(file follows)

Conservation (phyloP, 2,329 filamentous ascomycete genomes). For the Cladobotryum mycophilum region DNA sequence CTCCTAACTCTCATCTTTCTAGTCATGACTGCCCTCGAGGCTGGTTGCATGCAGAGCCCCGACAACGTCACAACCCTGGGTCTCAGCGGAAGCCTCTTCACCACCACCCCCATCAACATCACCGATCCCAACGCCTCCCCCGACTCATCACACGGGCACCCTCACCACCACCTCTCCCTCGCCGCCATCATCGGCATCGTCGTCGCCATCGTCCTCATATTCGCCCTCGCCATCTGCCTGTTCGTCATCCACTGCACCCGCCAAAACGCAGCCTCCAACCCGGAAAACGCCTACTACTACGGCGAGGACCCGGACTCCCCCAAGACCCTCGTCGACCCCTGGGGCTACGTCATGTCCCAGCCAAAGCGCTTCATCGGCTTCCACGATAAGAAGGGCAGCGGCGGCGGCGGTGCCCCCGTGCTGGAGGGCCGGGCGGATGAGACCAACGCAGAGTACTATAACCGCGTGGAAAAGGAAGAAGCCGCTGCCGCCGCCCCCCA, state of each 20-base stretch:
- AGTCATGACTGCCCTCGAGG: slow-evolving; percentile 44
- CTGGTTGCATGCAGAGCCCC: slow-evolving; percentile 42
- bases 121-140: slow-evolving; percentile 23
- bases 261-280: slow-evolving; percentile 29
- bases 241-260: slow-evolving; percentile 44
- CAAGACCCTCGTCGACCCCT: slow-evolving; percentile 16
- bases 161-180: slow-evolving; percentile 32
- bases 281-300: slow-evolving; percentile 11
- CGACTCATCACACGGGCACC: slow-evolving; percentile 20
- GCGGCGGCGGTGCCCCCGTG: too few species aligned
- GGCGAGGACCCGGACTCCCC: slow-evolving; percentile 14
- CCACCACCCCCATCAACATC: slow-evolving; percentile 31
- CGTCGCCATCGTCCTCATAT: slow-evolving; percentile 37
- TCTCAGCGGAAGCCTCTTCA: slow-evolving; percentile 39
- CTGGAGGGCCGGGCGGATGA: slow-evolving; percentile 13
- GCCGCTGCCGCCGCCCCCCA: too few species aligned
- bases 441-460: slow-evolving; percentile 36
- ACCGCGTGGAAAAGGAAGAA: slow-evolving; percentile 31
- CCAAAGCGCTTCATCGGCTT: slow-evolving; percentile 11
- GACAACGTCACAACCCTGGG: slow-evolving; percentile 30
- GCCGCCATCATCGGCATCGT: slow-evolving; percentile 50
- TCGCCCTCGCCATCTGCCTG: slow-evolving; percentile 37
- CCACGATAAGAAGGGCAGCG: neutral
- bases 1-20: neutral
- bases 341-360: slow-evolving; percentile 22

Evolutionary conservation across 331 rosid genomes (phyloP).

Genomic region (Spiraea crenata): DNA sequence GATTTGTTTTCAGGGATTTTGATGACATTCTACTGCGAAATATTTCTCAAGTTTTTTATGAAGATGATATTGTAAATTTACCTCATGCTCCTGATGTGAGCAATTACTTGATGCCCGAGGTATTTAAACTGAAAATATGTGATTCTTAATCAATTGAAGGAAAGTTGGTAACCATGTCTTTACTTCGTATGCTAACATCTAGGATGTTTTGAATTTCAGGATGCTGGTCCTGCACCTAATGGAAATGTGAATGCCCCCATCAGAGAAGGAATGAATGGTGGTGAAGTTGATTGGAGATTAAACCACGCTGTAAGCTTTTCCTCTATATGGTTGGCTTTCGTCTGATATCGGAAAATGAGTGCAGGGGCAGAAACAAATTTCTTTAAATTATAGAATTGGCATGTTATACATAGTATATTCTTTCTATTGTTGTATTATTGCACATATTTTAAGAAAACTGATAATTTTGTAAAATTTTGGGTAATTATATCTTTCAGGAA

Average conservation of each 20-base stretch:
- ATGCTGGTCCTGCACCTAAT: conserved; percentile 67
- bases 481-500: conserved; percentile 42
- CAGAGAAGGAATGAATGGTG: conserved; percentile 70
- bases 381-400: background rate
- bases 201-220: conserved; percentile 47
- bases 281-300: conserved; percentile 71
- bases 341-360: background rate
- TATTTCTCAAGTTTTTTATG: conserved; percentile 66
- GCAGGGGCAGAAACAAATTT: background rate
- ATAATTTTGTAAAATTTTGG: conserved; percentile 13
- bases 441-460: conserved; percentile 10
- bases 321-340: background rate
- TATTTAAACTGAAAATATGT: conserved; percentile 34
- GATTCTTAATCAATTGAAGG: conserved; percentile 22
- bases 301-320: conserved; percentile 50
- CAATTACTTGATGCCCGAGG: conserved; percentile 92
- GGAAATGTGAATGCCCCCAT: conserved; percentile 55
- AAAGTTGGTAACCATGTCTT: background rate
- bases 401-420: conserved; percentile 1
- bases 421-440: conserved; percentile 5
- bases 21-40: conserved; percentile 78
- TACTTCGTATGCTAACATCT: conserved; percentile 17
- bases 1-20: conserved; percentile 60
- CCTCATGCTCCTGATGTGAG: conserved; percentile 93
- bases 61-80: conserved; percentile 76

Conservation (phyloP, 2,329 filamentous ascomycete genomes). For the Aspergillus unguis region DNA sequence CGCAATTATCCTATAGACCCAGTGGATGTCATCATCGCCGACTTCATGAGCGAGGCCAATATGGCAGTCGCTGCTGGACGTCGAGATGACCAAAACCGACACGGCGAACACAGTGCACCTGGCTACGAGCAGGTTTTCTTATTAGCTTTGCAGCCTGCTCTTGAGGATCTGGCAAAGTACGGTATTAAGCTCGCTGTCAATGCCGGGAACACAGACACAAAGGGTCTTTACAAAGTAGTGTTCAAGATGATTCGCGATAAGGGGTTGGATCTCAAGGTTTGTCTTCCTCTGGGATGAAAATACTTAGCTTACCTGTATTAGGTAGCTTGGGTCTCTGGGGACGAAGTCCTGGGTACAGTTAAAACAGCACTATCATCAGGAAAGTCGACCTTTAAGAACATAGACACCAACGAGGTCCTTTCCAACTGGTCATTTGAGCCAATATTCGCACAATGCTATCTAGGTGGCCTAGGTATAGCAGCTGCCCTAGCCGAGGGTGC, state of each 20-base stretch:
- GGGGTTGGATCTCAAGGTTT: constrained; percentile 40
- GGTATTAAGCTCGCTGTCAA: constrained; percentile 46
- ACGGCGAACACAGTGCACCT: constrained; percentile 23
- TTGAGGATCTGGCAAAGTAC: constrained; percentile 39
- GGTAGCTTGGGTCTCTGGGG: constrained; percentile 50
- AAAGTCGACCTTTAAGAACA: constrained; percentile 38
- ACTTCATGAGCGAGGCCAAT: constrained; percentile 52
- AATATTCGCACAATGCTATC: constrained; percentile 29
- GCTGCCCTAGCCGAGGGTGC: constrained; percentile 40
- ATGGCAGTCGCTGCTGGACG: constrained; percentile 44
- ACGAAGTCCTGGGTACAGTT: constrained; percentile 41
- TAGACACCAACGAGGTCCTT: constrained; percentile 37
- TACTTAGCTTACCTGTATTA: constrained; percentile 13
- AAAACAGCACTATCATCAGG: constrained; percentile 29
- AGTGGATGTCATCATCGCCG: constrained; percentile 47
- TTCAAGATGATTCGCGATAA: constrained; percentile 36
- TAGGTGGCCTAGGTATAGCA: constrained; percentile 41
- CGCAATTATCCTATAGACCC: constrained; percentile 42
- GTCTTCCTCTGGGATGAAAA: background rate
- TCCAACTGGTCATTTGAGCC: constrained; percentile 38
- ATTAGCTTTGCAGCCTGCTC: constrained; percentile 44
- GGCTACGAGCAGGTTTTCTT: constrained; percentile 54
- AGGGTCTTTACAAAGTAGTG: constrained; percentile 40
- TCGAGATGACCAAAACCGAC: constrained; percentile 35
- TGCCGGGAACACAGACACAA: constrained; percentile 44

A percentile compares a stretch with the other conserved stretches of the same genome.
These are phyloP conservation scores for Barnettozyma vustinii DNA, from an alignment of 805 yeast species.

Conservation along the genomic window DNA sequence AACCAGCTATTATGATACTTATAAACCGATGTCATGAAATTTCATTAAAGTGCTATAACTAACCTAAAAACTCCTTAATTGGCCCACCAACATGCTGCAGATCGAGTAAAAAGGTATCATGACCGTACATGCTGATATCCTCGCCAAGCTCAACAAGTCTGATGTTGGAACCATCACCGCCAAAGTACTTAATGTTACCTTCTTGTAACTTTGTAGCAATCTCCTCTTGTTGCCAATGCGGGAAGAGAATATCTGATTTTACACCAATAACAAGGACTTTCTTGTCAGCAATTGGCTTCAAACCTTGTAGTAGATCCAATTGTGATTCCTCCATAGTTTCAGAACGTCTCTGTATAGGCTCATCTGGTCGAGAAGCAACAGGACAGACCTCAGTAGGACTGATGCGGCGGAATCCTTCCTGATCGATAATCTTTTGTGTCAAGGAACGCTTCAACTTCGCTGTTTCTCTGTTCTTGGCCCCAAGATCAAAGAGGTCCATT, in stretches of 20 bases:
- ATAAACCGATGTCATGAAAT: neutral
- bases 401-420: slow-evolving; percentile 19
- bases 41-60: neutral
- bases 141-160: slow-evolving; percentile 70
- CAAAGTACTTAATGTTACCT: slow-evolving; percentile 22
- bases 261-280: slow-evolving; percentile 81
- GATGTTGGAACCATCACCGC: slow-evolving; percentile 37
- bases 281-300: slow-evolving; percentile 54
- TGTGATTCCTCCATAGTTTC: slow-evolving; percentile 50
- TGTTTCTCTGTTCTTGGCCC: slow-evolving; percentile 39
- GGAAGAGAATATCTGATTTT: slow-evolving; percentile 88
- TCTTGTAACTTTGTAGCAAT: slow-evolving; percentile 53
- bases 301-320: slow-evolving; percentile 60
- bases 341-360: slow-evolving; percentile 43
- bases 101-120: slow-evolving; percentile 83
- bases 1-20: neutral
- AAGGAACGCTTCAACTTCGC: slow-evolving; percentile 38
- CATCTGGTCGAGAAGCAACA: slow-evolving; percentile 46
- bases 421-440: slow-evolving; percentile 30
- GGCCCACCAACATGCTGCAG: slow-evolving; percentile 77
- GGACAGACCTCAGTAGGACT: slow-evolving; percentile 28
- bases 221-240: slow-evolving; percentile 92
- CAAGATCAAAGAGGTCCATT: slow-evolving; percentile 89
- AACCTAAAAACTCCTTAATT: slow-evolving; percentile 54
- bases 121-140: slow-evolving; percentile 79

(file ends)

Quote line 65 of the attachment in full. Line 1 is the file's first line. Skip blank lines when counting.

- ATGGCAGTCGCTGCTGGACG: constrained; percentile 44